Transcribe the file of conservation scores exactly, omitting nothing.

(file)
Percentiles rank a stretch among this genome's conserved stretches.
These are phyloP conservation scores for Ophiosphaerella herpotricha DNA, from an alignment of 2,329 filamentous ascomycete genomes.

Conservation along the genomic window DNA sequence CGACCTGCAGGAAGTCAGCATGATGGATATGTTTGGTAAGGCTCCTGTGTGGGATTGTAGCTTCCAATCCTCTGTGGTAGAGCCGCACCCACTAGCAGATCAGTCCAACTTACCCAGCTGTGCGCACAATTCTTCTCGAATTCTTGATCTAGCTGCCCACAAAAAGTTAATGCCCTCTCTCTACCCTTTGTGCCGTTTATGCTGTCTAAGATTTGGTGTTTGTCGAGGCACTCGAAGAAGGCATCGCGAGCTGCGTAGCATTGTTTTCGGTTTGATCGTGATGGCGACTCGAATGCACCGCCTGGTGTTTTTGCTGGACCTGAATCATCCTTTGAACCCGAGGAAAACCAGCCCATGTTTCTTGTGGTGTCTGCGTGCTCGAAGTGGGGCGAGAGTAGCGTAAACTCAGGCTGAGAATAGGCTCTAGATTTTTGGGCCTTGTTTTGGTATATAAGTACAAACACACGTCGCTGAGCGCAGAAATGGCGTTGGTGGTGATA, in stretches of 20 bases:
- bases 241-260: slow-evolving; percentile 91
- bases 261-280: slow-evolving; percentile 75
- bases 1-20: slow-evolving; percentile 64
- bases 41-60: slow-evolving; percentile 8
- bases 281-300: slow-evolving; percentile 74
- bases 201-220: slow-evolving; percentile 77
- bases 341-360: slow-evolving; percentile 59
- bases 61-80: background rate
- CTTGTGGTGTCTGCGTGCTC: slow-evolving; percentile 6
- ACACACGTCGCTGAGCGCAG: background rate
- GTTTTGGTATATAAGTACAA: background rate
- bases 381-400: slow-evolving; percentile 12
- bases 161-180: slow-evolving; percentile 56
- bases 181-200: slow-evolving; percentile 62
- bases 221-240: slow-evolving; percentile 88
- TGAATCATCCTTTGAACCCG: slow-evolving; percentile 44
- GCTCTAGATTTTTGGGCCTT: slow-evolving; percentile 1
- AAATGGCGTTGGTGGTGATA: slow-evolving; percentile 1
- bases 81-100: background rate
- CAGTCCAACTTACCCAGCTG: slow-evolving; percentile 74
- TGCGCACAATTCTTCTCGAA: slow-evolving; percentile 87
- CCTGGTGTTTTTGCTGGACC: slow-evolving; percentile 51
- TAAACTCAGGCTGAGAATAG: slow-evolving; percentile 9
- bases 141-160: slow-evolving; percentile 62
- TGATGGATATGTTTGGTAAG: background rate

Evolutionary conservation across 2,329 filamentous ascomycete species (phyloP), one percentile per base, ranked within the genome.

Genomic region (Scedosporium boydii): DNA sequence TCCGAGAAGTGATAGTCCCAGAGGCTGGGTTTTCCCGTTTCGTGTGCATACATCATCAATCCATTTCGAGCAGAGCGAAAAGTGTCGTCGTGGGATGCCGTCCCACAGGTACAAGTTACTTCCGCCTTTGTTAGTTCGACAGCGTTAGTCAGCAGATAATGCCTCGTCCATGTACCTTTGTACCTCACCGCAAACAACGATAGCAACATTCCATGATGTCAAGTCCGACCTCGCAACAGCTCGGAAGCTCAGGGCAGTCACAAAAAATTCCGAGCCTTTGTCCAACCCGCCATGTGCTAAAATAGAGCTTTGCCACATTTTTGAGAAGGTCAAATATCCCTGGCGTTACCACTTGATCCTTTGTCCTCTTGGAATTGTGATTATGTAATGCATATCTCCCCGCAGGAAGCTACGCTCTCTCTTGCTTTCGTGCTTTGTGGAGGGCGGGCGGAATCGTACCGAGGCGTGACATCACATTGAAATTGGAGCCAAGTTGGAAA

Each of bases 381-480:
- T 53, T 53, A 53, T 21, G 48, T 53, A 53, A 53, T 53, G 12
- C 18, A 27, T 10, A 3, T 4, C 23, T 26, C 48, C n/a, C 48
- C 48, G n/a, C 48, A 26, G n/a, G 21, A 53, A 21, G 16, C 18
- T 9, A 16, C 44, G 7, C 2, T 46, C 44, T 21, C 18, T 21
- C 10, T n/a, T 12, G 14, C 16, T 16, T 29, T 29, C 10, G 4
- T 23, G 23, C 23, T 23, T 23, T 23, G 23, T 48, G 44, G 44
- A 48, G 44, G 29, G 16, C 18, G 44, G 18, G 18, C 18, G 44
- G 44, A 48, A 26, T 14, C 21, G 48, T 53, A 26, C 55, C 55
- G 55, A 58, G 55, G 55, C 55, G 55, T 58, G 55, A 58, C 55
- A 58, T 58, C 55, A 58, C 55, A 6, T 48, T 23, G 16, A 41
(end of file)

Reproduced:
Percentiles rank a stretch among this genome's conserved stretches.
These are phyloP conservation scores for Ophiosphaerella herpotricha DNA, from an alignment of 2,329 filamentous ascomycete genomes.

Conservation along the genomic window DNA sequence CGACCTGCAGGAAGTCAGCATGATGGATATGTTTGGTAAGGCTCCTGTGTGGGATTGTAGCTTCCAATCCTCTGTGGTAGAGCCGCACCCACTAGCAGATCAGTCCAACTTACCCAGCTGTGCGCACAATTCTTCTCGAATTCTTGATCTAGCTGCCCACAAAAAGTTAATGCCCTCTCTCTACCCTTTGTGCCGTTTATGCTGTCTAAGATTTGGTGTTTGTCGAGGCACTCGAAGAAGGCATCGCGAGCTGCGTAGCATTGTTTTCGGTTTGATCGTGATGGCGACTCGAATGCACCGCCTGGTGTTTTTGCTGGACCTGAATCATCCTTTGAACCCGAGGAAAACCAGCCCATGTTTCTTGTGGTGTCTGCGTGCTCGAAGTGGGGCGAGAGTAGCGTAAACTCAGGCTGAGAATAGGCTCTAGATTTTTGGGCCTTGTTTTGGTATATAAGTACAAACACACGTCGCTGAGCGCAGAAATGGCGTTGGTGGTGATA, in stretches of 20 bases:
- bases 241-260: slow-evolving; percentile 91
- bases 261-280: slow-evolving; percentile 75
- bases 1-20: slow-evolving; percentile 64
- bases 41-60: slow-evolving; percentile 8
- bases 281-300: slow-evolving; percentile 74
- bases 201-220: slow-evolving; percentile 77
- bases 341-360: slow-evolving; percentile 59
- bases 61-80: background rate
- CTTGTGGTGTCTGCGTGCTC: slow-evolving; percentile 6
- ACACACGTCGCTGAGCGCAG: background rate
- GTTTTGGTATATAAGTACAA: background rate
- bases 381-400: slow-evolving; percentile 12
- bases 161-180: slow-evolving; percentile 56
- bases 181-200: slow-evolving; percentile 62
- bases 221-240: slow-evolving; percentile 88
- TGAATCATCCTTTGAACCCG: slow-evolving; percentile 44
- GCTCTAGATTTTTGGGCCTT: slow-evolving; percentile 1
- AAATGGCGTTGGTGGTGATA: slow-evolving; percentile 1
- bases 81-100: background rate
- CAGTCCAACTTACCCAGCTG: slow-evolving; percentile 74
- TGCGCACAATTCTTCTCGAA: slow-evolving; percentile 87
- CCTGGTGTTTTTGCTGGACC: slow-evolving; percentile 51
- TAAACTCAGGCTGAGAATAG: slow-evolving; percentile 9
- bases 141-160: slow-evolving; percentile 62
- TGATGGATATGTTTGGTAAG: background rate

Evolutionary conservation across 2,329 filamentous ascomycete species (phyloP), one percentile per base, ranked within the genome.

Genomic region (Scedosporium boydii): DNA sequence TCCGAGAAGTGATAGTCCCAGAGGCTGGGTTTTCCCGTTTCGTGTGCATACATCATCAATCCATTTCGAGCAGAGCGAAAAGTGTCGTCGTGGGATGCCGTCCCACAGGTACAAGTTACTTCCGCCTTTGTTAGTTCGACAGCGTTAGTCAGCAGATAATGCCTCGTCCATGTACCTTTGTACCTCACCGCAAACAACGATAGCAACATTCCATGATGTCAAGTCCGACCTCGCAACAGCTCGGAAGCTCAGGGCAGTCACAAAAAATTCCGAGCCTTTGTCCAACCCGCCATGTGCTAAAATAGAGCTTTGCCACATTTTTGAGAAGGTCAAATATCCCTGGCGTTACCACTTGATCCTTTGTCCTCTTGGAATTGTGATTATGTAATGCATATCTCCCCGCAGGAAGCTACGCTCTCTCTTGCTTTCGTGCTTTGTGGAGGGCGGGCGGAATCGTACCGAGGCGTGACATCACATTGAAATTGGAGCCAAGTTGGAAA

Each of bases 381-480:
- T 53, T 53, A 53, T 21, G 48, T 53, A 53, A 53, T 53, G 12
- C 18, A 27, T 10, A 3, T 4, C 23, T 26, C 48, C n/a, C 48
- C 48, G n/a, C 48, A 26, G n/a, G 21, A 53, A 21, G 16, C 18
- T 9, A 16, C 44, G 7, C 2, T 46, C 44, T 21, C 18, T 21
- C 10, T n/a, T 12, G 14, C 16, T 16, T 29, T 29, C 10, G 4
- T 23, G 23, C 23, T 23, T 23, T 23, G 23, T 48, G 44, G 44
- A 48, G 44, G 29, G 16, C 18, G 44, G 18, G 18, C 18, G 44
- G 44, A 48, A 26, T 14, C 21, G 48, T 53, A 26, C 55, C 55
- G 55, A 58, G 55, G 55, C 55, G 55, T 58, G 55, A 58, C 55
- A 58, T 58, C 55, A 58, C 55, A 6, T 48, T 23, G 16, A 41